Mapping GDPR: How to plan your B2B email strategy across the EU

Since the initial scramble to update privacy policies in 2018, talk of GDPR regulations has gone quiet. Every company who operates in the EU must comply, but this still leaves a big question mark over the heads of marketing managers across the continent: how do you maintain an effective B2B email marketing strategy while respecting data privacy laws? In this article, we are offering clearer email guidance and sharing the do’s and don’ts of marketing emails across EU member states.

Same Continent, different rules

Confusing as it may be, while GDPR needs to be taken into account by every EU country, certain countries have their own individual regulations relating to PECR (Privacy and Electronic Communications Regulations), as long as these meet the minimum required levels of privacy set out by GDPR laws. This can pose a challenge to businesses and data protection authorities, as some countries insist on strict levels of regulation while others take a softer approach.

Essentially, different countries have varying opt-in requirements, so the EU can be split into ‘opt-out’, ‘single opt-in’, and ‘double opt-in’ countries, depending on how strict each country is when it comes to B2B email marketing. Knowing the difference between these nations and their email regulations will help you avoid overstepping with unwanted communications, as well as alert you to the countries with more relaxed laws in which you could be marketing your business via email in a more simple, streamlined way.

Opt-Out vs Opt-In

Put simply, an opt-in system requires the recipient to take a ‘positive action’ like ticking a box, in order to subscribe to your email list, whereas an opt-out system means the recipient should be given an easy way of telling you they do not want to receive your emails. As a rule, opting out means you must respect this and refrain from contacting them again, now or in the future.

The three versions you will come across in EU countries are:

Opt-out means emails can be sent without the recipient having to take any action, but they must be given an easy way to opt out of receiving emails from your business at any time.

Single opt-in means the user must take one singular positive action to subscribe to your email list, such as ticking a box.

Double opt-in means the user must take two separate positive actions to consent to your emails, such as ticking a box and then clicking the link sent in a confirmation email to confirm that they want to hear from you.

Email regulations across the EU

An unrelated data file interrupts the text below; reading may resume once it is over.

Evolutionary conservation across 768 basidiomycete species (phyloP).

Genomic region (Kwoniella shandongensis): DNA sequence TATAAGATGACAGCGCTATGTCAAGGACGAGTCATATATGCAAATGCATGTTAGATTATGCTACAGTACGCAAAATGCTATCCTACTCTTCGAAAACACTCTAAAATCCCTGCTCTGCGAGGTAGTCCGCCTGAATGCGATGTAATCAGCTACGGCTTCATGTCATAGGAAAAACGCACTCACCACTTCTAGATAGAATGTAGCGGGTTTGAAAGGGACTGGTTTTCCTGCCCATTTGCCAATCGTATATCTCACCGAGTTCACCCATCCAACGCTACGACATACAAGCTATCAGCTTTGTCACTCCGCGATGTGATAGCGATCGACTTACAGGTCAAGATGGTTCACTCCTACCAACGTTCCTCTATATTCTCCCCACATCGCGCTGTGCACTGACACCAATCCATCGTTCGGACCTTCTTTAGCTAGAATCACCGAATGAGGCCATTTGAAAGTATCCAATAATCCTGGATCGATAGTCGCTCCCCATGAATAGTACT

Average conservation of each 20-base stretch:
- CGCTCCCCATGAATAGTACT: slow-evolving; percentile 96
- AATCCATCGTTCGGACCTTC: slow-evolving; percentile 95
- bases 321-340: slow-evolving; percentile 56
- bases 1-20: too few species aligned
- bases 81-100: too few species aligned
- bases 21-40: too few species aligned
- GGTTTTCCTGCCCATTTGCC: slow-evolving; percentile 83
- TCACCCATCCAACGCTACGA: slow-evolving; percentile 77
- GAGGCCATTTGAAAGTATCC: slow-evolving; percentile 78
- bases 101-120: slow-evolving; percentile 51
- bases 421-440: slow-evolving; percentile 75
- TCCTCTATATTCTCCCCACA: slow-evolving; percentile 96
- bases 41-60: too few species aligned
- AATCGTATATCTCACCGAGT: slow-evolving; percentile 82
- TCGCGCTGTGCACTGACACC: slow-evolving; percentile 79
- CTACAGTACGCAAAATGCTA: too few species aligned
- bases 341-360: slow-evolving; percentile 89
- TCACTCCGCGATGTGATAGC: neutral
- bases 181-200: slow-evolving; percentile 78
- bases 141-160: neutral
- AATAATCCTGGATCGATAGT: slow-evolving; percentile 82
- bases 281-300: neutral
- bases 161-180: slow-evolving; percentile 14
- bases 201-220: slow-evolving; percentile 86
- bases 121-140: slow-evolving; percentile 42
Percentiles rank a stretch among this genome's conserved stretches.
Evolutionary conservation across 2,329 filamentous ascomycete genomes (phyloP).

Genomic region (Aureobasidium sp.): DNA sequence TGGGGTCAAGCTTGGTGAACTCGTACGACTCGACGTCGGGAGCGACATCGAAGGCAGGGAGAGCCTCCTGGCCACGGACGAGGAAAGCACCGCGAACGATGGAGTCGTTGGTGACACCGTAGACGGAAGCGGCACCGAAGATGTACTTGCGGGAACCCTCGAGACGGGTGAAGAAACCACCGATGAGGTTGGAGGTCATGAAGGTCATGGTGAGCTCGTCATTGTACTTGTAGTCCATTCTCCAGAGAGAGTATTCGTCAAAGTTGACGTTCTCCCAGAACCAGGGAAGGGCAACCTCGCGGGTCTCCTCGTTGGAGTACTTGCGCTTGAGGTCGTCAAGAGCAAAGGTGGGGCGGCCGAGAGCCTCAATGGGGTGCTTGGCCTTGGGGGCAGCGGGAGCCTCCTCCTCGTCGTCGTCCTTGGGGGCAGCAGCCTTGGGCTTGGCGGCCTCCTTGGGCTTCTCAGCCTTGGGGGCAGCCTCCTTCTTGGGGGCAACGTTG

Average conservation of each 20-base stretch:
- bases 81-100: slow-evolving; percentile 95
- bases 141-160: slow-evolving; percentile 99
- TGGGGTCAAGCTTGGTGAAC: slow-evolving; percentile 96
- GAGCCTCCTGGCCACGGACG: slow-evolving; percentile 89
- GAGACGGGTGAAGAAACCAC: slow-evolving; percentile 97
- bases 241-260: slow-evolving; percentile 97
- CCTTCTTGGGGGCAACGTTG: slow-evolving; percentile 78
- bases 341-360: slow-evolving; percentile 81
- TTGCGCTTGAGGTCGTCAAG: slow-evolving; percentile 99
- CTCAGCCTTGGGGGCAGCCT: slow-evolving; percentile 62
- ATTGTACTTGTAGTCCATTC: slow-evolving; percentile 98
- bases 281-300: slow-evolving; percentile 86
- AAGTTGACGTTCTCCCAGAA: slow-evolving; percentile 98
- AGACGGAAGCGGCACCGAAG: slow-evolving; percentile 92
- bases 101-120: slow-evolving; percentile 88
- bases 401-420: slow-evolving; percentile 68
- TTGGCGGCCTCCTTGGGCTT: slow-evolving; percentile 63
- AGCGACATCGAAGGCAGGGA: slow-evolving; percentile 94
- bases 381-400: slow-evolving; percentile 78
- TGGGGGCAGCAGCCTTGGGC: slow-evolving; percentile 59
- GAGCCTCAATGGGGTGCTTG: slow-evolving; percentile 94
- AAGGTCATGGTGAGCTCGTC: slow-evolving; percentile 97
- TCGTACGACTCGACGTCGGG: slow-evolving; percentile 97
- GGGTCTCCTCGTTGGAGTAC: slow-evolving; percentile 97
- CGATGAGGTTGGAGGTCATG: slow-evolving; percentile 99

Below is a map of the EU which highlights countries with the strictest regulations, countries with the most relaxed laws, and the ones who sit somewhere in the middle. Note that rules and regulations relating to email privacy can change regularly across the EU, so it is best to use this map as a rough guideline only. This will help you identify which countries follow opt-out, single opt-in, and double opt-in rules.

GDPR Map of Email Law

Green – These are the opt-out countries, which are seen as the most relaxed. When undertaking B2B email communications in these countries you are not required to have intended recipients opt-in. As long as the option to opt-out is clear and you do not send follow-up emails if they choose not to hear from you, then nothing else is required. This usually comes in the form of a link at the bottom of the email where recipients can unsubscribe from all communications.

Yellow – These are the single opt-in countries, and they must have consent from an intended recipient before contacting them via email. One caveat is that if their data was collected while buying goods or services, then you are permitted to promote similar goods or services, as long as there is still a clear way to unsubscribe.

Red – These are the double opt-in countries, which are much stricter with their B2B email marketing regulations. When marketing to these countries, you must get clear consent from customers by having them double confirm that they want to hear from you. Without even one of these opt-in confirmations, you cannot send anything to individuals or businesses, with no exceptions. 

How to communicate with the Green Countries

The opt-out countries are the easiest to send B2B marketing communications to, with less risk of penalties, so most businesses factor them into their email marketing strategy. In this case, you can simply send marketing communications to any prospect and allow them to opt-out at any time if they wish.

As an example that lies outside of the EU, the United States is an opt-out country, and businesses there comply with the CAN-SPAM Act. This states that businesses marketing to customers in the US must simply tell recipients how to opt out of receiving future emails, and immediately respect any requests to do so. B2B companies doing business in the US do not have to obtain consent to contact people via email, however all US businesses must follow the GDPR and PECR regulations when sending emails in Europe.